If you think we can help you better manage your business please give us a call.

I've attached the screenshot from www.longbets.org that Warren presents during his advice.

If you enjoyed that I made some rough notes as I watched around a few other topics, feel free to road test the references if any of the topics appeal to you.


Time index

Subject found there.


CNBC likelihood Cyber, Nuclear, Biological and Chemical


Happy in life, best self employed


Barbershop $1m guarantee re storm


Tell me about coke and sugar…


Socialisation of the costs of solar power… and cross border price differences


Derivatives, dangerous…


Question on float… in a low interest rate environment, a quarter of a percent is about the same if positive or negative.


Q on railways and exposure to economic growth… Coal secular, stocking issues, loves BNSF, would buy a second thing at that price… maybe for more…


At 44 seconds, I got nothing to add…


Solar power, and cross subsidies


Effect of Oil price drop…


Question around higher education


Defensive pills for BRK?


On leasing…


On the Sequoia Fund

Note great quote on "integrity intelligence and energetic"

If they don't have the first one hope they don't have the other two… Valiant Fund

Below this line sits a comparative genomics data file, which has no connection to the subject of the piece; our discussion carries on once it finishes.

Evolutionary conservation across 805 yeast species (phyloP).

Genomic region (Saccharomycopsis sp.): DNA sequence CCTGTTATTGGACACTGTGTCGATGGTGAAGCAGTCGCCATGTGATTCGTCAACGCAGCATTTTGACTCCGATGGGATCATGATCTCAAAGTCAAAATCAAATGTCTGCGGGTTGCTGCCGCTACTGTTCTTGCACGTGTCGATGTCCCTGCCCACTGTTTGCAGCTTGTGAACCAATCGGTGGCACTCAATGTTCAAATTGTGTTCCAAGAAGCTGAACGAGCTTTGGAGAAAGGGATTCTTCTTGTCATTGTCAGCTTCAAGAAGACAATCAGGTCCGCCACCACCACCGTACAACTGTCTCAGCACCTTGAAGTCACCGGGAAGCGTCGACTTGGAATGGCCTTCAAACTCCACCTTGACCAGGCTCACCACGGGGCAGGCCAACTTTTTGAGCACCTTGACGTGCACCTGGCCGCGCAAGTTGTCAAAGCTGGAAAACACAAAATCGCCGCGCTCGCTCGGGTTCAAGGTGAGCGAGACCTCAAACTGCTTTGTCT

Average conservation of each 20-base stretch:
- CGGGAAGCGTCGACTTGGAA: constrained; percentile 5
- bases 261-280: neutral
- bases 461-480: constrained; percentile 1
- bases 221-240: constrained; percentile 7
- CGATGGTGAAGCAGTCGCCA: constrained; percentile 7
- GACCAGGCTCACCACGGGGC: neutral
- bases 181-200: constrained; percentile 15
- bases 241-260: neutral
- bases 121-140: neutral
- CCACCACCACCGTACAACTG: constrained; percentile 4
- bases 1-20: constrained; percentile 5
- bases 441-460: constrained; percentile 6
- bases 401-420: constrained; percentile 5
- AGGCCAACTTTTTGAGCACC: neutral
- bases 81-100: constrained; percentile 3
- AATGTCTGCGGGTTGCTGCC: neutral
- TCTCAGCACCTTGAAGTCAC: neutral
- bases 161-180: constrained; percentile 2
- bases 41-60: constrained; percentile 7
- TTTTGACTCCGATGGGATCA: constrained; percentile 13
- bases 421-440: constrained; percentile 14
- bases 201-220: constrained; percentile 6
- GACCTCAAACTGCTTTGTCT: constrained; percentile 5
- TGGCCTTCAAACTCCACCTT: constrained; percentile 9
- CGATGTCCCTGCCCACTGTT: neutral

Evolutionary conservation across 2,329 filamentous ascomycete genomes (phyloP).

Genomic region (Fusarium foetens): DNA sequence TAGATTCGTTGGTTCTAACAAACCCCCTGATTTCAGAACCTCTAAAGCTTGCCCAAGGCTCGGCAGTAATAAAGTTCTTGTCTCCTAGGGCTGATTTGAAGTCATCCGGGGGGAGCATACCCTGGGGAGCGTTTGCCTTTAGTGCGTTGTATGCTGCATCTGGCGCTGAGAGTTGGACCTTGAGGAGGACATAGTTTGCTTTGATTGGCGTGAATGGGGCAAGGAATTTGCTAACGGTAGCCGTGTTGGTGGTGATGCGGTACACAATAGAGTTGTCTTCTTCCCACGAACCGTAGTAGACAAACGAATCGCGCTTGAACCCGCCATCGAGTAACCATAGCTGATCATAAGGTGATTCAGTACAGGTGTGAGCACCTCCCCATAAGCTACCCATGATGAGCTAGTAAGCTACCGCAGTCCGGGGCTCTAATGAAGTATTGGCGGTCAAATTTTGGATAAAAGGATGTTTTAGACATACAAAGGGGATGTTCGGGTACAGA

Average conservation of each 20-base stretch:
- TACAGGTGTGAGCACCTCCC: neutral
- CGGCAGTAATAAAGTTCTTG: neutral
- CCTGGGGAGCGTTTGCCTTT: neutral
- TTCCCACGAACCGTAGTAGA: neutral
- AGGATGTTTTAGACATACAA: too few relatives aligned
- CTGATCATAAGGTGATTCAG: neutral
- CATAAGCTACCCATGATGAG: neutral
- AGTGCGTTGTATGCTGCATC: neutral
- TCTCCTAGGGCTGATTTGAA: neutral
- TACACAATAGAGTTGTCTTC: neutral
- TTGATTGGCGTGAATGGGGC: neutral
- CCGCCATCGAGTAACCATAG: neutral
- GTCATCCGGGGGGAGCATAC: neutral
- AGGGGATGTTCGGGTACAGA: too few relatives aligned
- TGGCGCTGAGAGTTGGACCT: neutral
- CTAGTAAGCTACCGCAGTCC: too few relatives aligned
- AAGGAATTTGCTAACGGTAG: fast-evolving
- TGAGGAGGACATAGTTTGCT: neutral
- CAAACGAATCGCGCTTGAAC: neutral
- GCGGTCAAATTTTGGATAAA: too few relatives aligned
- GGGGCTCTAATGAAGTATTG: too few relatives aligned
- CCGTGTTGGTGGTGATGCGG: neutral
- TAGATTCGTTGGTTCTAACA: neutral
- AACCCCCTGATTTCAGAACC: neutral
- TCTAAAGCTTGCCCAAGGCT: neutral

Fund Managers: The Protégé Partners Wager Results

Listen to the money management advice from 2:42

What I would like you to do is imagine that in this room we have the entire who own all of America, all the stocks in America are owned by this group…. Catch the rest of this quote…




Personal 13G


Conflict of interest


The outlook for free cashflow Net income plus incr in float…


Due Diligence




Purchase of Van Tile…


AMEX forecasts…


Positive Train Control


"Reported Earnings"


Fixed income and Credit Default Swaps…


The worth of Ajit…


Amount of cash held…


Rerun of buybacks


Great Lengths of Customer Service


We pride ourselves in being prepared to go to great lengths to help our clients.

We also like to think we work with the best technology to keep things simple.

We also like to do the right things for long term positive outcomes.

We were reflecting on something we did recently and thought it reflects well on how easy it is to do business in New Zealand…


Our client is in a country where they are not able to get an international fax line. We don't know why that is, and it wasn't within our grasp to solve their problem by changing things at their end.